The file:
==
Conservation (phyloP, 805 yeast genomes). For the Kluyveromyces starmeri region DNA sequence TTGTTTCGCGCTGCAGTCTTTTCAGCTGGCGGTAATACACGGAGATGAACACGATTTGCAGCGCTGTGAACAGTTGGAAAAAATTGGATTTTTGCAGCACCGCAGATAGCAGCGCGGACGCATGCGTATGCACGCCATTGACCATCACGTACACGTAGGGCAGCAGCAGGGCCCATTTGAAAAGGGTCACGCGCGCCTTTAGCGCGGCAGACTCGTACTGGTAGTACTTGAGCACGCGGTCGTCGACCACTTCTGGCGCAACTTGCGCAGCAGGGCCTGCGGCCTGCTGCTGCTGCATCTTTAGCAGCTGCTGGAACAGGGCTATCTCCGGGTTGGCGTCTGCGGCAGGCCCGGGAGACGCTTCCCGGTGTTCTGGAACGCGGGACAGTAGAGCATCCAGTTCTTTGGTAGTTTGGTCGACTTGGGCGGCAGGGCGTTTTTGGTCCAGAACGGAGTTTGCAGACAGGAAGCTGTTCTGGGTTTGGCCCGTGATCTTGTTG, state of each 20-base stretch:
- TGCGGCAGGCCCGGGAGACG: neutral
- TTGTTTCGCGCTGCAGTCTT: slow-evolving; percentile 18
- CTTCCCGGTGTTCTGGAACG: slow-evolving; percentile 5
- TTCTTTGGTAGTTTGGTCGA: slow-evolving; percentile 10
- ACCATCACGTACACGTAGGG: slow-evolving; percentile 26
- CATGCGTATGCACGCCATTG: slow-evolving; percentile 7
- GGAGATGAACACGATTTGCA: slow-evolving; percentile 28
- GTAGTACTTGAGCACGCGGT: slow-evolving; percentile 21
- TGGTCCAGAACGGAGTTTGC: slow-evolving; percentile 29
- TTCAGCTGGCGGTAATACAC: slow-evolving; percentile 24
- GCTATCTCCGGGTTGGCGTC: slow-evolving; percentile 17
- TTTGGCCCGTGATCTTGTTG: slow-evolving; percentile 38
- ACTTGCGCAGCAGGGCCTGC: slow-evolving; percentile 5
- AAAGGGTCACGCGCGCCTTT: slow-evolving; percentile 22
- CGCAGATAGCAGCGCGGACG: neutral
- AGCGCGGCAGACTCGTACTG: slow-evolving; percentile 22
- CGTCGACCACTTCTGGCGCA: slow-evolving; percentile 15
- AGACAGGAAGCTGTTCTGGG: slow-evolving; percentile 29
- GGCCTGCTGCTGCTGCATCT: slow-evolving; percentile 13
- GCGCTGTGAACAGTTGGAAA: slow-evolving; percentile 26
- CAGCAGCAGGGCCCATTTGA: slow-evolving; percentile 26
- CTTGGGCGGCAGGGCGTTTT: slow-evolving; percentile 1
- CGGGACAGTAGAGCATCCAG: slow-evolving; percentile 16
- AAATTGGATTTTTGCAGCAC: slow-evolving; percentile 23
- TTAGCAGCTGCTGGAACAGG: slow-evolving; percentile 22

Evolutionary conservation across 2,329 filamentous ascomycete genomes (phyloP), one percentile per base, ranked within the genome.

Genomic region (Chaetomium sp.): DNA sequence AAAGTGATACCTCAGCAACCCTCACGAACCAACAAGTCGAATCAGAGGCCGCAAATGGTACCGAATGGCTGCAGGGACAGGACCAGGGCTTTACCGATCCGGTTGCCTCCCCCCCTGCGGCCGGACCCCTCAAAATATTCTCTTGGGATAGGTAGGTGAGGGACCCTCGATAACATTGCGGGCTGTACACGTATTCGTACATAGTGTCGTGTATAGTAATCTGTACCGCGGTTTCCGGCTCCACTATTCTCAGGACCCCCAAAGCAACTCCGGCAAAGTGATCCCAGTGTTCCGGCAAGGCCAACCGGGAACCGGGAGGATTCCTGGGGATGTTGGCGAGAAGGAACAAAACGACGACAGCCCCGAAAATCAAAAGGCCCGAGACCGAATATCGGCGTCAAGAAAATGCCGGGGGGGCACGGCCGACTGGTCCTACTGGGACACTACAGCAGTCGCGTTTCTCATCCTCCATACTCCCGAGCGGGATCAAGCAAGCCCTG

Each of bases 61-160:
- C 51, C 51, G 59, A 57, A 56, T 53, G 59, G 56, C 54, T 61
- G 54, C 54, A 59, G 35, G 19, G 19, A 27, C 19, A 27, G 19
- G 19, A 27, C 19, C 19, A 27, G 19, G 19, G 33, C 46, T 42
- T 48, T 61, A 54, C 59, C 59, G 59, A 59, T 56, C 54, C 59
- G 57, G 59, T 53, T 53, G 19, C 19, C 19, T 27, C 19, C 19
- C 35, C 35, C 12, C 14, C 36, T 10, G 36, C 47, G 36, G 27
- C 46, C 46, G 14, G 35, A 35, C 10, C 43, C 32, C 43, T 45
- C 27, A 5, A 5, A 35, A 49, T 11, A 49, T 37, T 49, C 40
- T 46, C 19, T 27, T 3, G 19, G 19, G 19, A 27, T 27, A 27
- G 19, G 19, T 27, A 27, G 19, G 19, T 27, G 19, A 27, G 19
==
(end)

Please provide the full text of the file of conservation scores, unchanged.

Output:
Conservation (phyloP, 805 yeast genomes). For the Kluyveromyces starmeri region DNA sequence TTGTTTCGCGCTGCAGTCTTTTCAGCTGGCGGTAATACACGGAGATGAACACGATTTGCAGCGCTGTGAACAGTTGGAAAAAATTGGATTTTTGCAGCACCGCAGATAGCAGCGCGGACGCATGCGTATGCACGCCATTGACCATCACGTACACGTAGGGCAGCAGCAGGGCCCATTTGAAAAGGGTCACGCGCGCCTTTAGCGCGGCAGACTCGTACTGGTAGTACTTGAGCACGCGGTCGTCGACCACTTCTGGCGCAACTTGCGCAGCAGGGCCTGCGGCCTGCTGCTGCTGCATCTTTAGCAGCTGCTGGAACAGGGCTATCTCCGGGTTGGCGTCTGCGGCAGGCCCGGGAGACGCTTCCCGGTGTTCTGGAACGCGGGACAGTAGAGCATCCAGTTCTTTGGTAGTTTGGTCGACTTGGGCGGCAGGGCGTTTTTGGTCCAGAACGGAGTTTGCAGACAGGAAGCTGTTCTGGGTTTGGCCCGTGATCTTGTTG, state of each 20-base stretch:
- TGCGGCAGGCCCGGGAGACG: neutral
- TTGTTTCGCGCTGCAGTCTT: slow-evolving; percentile 18
- CTTCCCGGTGTTCTGGAACG: slow-evolving; percentile 5
- TTCTTTGGTAGTTTGGTCGA: slow-evolving; percentile 10
- ACCATCACGTACACGTAGGG: slow-evolving; percentile 26
- CATGCGTATGCACGCCATTG: slow-evolving; percentile 7
- GGAGATGAACACGATTTGCA: slow-evolving; percentile 28
- GTAGTACTTGAGCACGCGGT: slow-evolving; percentile 21
- TGGTCCAGAACGGAGTTTGC: slow-evolving; percentile 29
- TTCAGCTGGCGGTAATACAC: slow-evolving; percentile 24
- GCTATCTCCGGGTTGGCGTC: slow-evolving; percentile 17
- TTTGGCCCGTGATCTTGTTG: slow-evolving; percentile 38
- ACTTGCGCAGCAGGGCCTGC: slow-evolving; percentile 5
- AAAGGGTCACGCGCGCCTTT: slow-evolving; percentile 22
- CGCAGATAGCAGCGCGGACG: neutral
- AGCGCGGCAGACTCGTACTG: slow-evolving; percentile 22
- CGTCGACCACTTCTGGCGCA: slow-evolving; percentile 15
- AGACAGGAAGCTGTTCTGGG: slow-evolving; percentile 29
- GGCCTGCTGCTGCTGCATCT: slow-evolving; percentile 13
- GCGCTGTGAACAGTTGGAAA: slow-evolving; percentile 26
- CAGCAGCAGGGCCCATTTGA: slow-evolving; percentile 26
- CTTGGGCGGCAGGGCGTTTT: slow-evolving; percentile 1
- CGGGACAGTAGAGCATCCAG: slow-evolving; percentile 16
- AAATTGGATTTTTGCAGCAC: slow-evolving; percentile 23
- TTAGCAGCTGCTGGAACAGG: slow-evolving; percentile 22

Evolutionary conservation across 2,329 filamentous ascomycete genomes (phyloP), one percentile per base, ranked within the genome.

Genomic region (Chaetomium sp.): DNA sequence AAAGTGATACCTCAGCAACCCTCACGAACCAACAAGTCGAATCAGAGGCCGCAAATGGTACCGAATGGCTGCAGGGACAGGACCAGGGCTTTACCGATCCGGTTGCCTCCCCCCCTGCGGCCGGACCCCTCAAAATATTCTCTTGGGATAGGTAGGTGAGGGACCCTCGATAACATTGCGGGCTGTACACGTATTCGTACATAGTGTCGTGTATAGTAATCTGTACCGCGGTTTCCGGCTCCACTATTCTCAGGACCCCCAAAGCAACTCCGGCAAAGTGATCCCAGTGTTCCGGCAAGGCCAACCGGGAACCGGGAGGATTCCTGGGGATGTTGGCGAGAAGGAACAAAACGACGACAGCCCCGAAAATCAAAAGGCCCGAGACCGAATATCGGCGTCAAGAAAATGCCGGGGGGGCACGGCCGACTGGTCCTACTGGGACACTACAGCAGTCGCGTTTCTCATCCTCCATACTCCCGAGCGGGATCAAGCAAGCCCTG

Each of bases 61-160:
- C 51, C 51, G 59, A 57, A 56, T 53, G 59, G 56, C 54, T 61
- G 54, C 54, A 59, G 35, G 19, G 19, A 27, C 19, A 27, G 19
- G 19, A 27, C 19, C 19, A 27, G 19, G 19, G 33, C 46, T 42
- T 48, T 61, A 54, C 59, C 59, G 59, A 59, T 56, C 54, C 59
- G 57, G 59, T 53, T 53, G 19, C 19, C 19, T 27, C 19, C 19
- C 35, C 35, C 12, C 14, C 36, T 10, G 36, C 47, G 36, G 27
- C 46, C 46, G 14, G 35, A 35, C 10, C 43, C 32, C 43, T 45
- C 27, A 5, A 5, A 35, A 49, T 11, A 49, T 37, T 49, C 40
- T 46, C 19, T 27, T 3, G 19, G 19, G 19, A 27, T 27, A 27
- G 19, G 19, T 27, A 27, G 19, G 19, T 27, G 19, A 27, G 19